For surfaces that vary in height, more elaborate focusing mechanisms have been developed. Some are known as dynamic auto focus systems. They adjust the lasering parameters in real time to adapt to the changes to the material as it is being etched. Typically, the height and depth of the surface is monitored with devices tracking changes to ultrasound, infrared, or visible light aimed at the engraving surface. These devices, known as pilot beams or pilot lasers (if a laser is used) help guide the adjustments made to the lens of the laser in determining the optimal spot to focus on the surface and remove material effectively.

"X-Y" laser engraving machines may operate in vector and raster mode.

Vector engraving follows the line and curve of the pattern to be engraved, much like a pen-based plotter draws by constructing line segments from a description of the outlines of a pattern. Much early engraving of signs and plaques (laser or otherwise) used pre-stored font outlines so that letters, numbers or even logos could be scaled to size and reproduced with exactly defined strokes. Unfortunately, "fill" areas were problematic, as cross-hatching patterns and dot-fills sometimes exhibited moiré effects or uber-patterns caused by the imprecise calculation of dot spacings. Moreover, rotations of a font or dynamic scaling often were beyond the capabilities of the font-rendering device. The introduction of the PostScript page-description language now allows much greater flexibility—now virtually anything that can be described in vectors by PostScript-enabled software like CorelDRAW or Adobe Illustrator can be outlined, filled with suitable patterns, and laser-engraved.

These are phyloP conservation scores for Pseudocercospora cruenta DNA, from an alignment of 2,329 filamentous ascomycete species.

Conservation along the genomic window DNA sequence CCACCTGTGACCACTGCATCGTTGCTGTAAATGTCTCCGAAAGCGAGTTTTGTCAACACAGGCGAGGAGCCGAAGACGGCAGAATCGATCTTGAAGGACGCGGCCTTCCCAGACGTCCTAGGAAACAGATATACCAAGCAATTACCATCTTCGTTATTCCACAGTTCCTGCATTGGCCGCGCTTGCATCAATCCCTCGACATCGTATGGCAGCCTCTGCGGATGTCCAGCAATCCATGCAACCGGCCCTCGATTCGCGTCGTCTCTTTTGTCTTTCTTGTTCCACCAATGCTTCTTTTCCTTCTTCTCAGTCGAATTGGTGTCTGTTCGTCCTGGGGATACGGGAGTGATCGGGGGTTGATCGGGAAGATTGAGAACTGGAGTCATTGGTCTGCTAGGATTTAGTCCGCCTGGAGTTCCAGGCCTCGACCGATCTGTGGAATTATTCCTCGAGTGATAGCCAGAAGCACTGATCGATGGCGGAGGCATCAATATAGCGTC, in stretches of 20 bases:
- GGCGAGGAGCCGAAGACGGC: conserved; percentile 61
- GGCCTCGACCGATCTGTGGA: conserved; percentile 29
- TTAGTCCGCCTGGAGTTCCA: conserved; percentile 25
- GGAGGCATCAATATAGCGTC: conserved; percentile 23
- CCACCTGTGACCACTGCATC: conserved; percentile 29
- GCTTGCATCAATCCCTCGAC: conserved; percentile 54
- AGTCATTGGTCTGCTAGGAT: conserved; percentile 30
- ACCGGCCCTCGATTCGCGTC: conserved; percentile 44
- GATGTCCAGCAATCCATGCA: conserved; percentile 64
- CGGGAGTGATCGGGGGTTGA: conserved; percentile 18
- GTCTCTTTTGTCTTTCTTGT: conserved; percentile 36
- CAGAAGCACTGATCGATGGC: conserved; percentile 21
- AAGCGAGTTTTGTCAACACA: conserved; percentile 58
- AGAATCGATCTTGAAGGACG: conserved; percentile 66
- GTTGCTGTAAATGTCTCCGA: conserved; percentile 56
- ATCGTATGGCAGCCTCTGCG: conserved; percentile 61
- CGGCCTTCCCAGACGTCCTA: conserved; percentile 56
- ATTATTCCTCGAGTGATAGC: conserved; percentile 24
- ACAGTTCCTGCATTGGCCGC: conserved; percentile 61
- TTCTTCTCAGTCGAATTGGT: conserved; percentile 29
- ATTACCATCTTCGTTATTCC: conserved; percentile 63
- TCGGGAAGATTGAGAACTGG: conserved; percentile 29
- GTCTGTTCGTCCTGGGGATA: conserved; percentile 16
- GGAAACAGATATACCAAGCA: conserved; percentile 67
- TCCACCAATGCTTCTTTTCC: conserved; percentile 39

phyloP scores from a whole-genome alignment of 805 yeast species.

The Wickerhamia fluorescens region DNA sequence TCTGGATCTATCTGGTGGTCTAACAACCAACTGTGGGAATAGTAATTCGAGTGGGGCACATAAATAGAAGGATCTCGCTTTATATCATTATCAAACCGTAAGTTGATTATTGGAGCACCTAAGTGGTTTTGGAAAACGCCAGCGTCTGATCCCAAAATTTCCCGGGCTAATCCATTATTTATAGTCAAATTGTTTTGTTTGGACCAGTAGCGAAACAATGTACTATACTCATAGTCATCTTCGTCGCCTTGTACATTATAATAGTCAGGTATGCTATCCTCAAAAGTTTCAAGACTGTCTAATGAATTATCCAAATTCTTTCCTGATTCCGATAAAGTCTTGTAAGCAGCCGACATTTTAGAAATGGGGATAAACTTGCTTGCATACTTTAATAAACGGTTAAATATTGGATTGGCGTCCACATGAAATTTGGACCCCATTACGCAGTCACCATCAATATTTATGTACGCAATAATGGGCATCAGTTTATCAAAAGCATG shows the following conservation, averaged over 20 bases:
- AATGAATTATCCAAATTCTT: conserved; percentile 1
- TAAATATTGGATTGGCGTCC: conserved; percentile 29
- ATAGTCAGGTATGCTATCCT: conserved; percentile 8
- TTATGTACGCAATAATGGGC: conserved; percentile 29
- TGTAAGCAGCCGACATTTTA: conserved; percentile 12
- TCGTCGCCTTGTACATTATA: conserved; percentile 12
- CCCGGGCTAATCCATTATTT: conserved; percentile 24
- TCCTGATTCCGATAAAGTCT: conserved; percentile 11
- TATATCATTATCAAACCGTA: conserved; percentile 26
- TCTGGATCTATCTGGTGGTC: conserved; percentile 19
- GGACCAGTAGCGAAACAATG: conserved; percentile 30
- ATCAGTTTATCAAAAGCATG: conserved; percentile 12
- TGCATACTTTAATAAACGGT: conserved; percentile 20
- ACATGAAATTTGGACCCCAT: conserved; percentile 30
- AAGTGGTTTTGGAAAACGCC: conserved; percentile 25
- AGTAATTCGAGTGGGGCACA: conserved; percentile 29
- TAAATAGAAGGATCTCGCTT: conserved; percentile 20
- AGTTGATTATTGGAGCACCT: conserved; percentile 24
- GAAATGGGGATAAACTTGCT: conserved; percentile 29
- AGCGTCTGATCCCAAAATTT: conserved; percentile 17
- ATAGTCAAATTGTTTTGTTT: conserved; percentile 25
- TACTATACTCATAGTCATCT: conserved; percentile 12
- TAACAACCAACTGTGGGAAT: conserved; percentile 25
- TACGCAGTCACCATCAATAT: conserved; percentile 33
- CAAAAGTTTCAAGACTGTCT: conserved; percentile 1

Raster engraving traces the laser across the surface in a back-and-forth slowly-advancing linear pattern that will remind one of the printhead on an inkjet or similar printer. The pattern is usually optimized by the controller/computer so that areas to either side of the pattern which aren't to be engraved are ignored and the trace across the material is thus shortened for better efficiency. The amount of advance of each line is normally less than the actual dot-size of the laser; the engraved lines overlap just slightly to create a continuity of engravure. As is true of all rasterized devices, curves and diagonals can sometimes suffer if the length or position of the raster lines varies even slightly in relation to the adjacent raster scan; therefore exact positioning and repeatability are critically important to the design of the machine. The advantage of rasterizing is the near effortless "fill" it produces. Most images to be engraved are bold letters or have large continuously-engraved areas, and these are well-rasterized. Photos are rasterized (as in printing), with dots larger than that of the laser's spot, and these also are best engraved as a raster image. Almost any page-layout software can be used to feed a raster driver for an X-Y or drum laser engraver. While traditional sign and plaque engraving tended to favor the solid strokes of vectors out of necessity, modern shops tend to run their laser engravers mostly in raster mode, reserving vector for a traditional outline "look" or for speedily marking out lines or "hatches" where a plate is to be cut.